Anyone that’s been around the Baldrige Criteria very long has heard a phrase similar to; “There really isn’t good comparative data available for us.” or, “We benchmark ourselves.” or, “That metric doesn’t lend to comparison.” But we all know that the organizations that truly believe in continuous improvement find a way to compare their metrics to someone else’s to make sure they are either near the top, on top, or at least moving in the right direction as far as performance goes. Let’s face it. A batting average of 50 is world class if you don’t compare it to anyone else.
There is a good article in Today’s WSJ (How Green Is My Sneaker) that gives an example of some of the creative ways that companies can create meaningful benchmarks when there seem to be none. The Eco Index is a score that indicates the environmental and human rights impacts for a piece of apparel. The score is generated from a series of questions concerning the raw materials used, where materials are sourced, manufacturing, and shipping among other parameters.
The most interesting part of this topic from a Baldrige perspective is that the Eco Index is managed by an industry group (Outdoor Industry Association) that was originally started by some of the companies that are industry leaders in terms of sustainable manufacturing. Patagonia, The North Face, REI, and Brookwood Companies can now use the Eco Index to determine their standing against peers in the industry. The bonus for the industry leaders is that there is some built-in marketing value in gaining acceptance for the index and getting it in front of consumers. The people that will most pay attention to a label with an Eco Index listed are the niche customers most likely to buy stuff from companies like Patagonia.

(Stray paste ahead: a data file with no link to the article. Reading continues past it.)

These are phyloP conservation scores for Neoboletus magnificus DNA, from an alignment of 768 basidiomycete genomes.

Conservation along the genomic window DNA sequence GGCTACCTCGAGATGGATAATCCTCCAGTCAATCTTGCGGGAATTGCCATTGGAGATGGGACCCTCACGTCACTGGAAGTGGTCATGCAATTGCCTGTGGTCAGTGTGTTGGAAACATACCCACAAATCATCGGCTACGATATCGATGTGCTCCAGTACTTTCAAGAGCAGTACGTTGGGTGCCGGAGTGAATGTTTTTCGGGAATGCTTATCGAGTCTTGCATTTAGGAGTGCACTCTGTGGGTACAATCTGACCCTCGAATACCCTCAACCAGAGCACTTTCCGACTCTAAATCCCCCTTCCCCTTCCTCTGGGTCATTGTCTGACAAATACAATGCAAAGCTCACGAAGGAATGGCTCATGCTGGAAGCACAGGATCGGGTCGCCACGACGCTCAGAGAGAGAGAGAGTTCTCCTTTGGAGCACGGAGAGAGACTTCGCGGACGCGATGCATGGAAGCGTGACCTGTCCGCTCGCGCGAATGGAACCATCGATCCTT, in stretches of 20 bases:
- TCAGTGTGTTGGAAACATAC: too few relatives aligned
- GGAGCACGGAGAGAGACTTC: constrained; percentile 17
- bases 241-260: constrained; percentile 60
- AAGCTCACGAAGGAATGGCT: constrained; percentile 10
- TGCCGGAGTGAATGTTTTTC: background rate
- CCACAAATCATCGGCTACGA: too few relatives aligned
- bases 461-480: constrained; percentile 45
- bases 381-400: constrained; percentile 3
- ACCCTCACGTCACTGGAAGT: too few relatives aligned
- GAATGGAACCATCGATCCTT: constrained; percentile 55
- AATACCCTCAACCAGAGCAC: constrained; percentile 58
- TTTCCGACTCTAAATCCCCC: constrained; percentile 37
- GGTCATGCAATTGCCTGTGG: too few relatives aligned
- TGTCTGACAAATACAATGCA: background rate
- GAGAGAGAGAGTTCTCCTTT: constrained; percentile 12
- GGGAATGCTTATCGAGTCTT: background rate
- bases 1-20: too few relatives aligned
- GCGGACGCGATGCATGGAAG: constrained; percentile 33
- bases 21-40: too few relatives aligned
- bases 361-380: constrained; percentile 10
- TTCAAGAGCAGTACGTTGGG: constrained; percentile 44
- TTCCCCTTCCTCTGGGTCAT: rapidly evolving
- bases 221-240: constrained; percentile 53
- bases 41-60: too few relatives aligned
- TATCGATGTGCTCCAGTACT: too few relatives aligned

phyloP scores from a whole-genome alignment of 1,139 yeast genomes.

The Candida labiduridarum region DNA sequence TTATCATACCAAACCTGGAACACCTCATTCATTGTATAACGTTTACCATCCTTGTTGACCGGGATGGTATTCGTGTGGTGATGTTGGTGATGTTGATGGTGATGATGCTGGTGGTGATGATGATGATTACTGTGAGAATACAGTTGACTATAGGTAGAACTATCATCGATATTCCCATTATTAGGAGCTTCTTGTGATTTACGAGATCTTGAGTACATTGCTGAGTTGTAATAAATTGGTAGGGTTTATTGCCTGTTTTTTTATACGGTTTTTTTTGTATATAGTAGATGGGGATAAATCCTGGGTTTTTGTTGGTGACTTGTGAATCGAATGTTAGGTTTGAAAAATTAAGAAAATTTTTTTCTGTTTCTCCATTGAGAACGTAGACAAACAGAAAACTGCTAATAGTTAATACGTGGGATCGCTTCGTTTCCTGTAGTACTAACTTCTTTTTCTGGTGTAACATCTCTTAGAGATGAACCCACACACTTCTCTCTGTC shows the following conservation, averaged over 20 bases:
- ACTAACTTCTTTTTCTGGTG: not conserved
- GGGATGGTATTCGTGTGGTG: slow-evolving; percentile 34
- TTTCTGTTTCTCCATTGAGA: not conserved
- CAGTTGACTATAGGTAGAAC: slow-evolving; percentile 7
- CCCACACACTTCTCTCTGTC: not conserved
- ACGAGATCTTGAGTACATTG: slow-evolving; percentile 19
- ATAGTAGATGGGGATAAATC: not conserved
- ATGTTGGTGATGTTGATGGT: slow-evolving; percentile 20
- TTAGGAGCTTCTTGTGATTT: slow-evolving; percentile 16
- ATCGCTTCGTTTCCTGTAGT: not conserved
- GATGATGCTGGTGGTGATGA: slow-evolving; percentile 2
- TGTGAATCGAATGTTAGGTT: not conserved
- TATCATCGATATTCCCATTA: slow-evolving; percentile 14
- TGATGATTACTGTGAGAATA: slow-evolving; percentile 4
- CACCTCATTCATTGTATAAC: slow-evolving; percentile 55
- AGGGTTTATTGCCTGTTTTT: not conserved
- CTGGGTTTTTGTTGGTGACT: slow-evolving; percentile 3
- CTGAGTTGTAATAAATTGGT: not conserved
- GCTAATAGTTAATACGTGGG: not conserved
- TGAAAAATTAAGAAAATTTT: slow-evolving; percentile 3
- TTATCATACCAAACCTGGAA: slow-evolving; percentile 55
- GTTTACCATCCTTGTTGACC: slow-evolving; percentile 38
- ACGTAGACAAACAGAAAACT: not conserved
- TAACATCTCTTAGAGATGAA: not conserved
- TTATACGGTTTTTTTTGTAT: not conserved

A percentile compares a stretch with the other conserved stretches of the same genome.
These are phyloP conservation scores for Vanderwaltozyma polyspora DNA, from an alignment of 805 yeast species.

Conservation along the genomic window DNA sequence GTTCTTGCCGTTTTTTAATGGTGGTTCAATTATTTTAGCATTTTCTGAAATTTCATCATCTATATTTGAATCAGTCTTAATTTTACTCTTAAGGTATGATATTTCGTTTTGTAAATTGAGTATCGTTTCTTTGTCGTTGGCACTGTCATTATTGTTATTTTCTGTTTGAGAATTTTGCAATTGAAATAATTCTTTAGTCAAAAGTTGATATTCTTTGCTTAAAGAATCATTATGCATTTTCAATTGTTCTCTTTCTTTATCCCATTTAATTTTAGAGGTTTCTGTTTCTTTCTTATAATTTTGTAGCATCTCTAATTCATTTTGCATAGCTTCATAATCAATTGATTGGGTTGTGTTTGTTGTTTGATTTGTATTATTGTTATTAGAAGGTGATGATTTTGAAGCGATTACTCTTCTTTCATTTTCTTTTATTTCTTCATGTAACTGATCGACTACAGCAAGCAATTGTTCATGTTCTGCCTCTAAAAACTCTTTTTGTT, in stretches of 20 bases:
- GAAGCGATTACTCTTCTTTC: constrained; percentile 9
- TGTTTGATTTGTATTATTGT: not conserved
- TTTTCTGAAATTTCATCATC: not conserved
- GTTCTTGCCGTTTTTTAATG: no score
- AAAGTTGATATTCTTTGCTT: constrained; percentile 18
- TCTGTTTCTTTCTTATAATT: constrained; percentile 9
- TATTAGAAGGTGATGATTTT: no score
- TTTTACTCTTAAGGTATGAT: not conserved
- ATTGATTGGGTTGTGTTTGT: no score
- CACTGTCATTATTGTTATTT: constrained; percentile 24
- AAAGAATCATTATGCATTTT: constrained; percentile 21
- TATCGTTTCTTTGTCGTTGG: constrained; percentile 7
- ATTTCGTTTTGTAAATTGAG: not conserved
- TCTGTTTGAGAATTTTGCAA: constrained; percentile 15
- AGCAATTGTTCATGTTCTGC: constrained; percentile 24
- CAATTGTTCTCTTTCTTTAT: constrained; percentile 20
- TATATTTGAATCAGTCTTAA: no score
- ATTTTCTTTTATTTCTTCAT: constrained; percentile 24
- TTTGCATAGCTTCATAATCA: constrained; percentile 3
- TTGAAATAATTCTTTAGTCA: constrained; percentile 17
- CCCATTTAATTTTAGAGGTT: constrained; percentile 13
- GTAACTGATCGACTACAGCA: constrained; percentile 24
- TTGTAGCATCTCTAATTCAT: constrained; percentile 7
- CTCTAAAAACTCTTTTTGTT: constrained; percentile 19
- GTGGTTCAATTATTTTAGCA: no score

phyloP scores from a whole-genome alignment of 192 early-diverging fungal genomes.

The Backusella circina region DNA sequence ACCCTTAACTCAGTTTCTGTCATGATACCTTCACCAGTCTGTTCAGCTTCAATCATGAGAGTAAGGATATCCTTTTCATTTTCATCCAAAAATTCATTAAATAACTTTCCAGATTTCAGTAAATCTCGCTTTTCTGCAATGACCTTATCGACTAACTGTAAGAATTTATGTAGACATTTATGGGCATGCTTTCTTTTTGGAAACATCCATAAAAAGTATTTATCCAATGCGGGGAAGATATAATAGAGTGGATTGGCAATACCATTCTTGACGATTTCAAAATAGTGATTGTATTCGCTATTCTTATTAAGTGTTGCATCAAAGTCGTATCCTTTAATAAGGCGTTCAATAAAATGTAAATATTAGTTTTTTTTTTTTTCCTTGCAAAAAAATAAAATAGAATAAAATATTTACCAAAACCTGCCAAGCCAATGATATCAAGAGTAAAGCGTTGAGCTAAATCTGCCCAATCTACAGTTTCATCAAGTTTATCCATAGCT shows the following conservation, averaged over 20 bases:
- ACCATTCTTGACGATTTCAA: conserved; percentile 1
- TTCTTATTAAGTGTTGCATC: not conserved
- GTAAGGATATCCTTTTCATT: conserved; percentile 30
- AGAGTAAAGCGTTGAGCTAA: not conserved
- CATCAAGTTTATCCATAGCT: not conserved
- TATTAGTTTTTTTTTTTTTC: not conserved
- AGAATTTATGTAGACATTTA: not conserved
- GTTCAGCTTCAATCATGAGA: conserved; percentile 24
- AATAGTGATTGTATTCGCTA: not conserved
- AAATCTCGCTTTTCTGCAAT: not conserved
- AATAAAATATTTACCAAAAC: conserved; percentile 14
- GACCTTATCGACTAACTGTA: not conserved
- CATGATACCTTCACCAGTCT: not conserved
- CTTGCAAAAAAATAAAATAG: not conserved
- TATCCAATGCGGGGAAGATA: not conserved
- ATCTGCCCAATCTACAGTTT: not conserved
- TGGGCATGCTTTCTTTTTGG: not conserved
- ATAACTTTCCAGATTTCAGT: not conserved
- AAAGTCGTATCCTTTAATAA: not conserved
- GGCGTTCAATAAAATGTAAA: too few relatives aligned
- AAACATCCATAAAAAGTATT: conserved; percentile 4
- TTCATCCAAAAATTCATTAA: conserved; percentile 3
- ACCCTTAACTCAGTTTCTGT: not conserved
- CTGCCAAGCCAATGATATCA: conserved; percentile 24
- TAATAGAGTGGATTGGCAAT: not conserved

Create a benchmark and close the feedback circle by meeting your best customer’s desires and needs.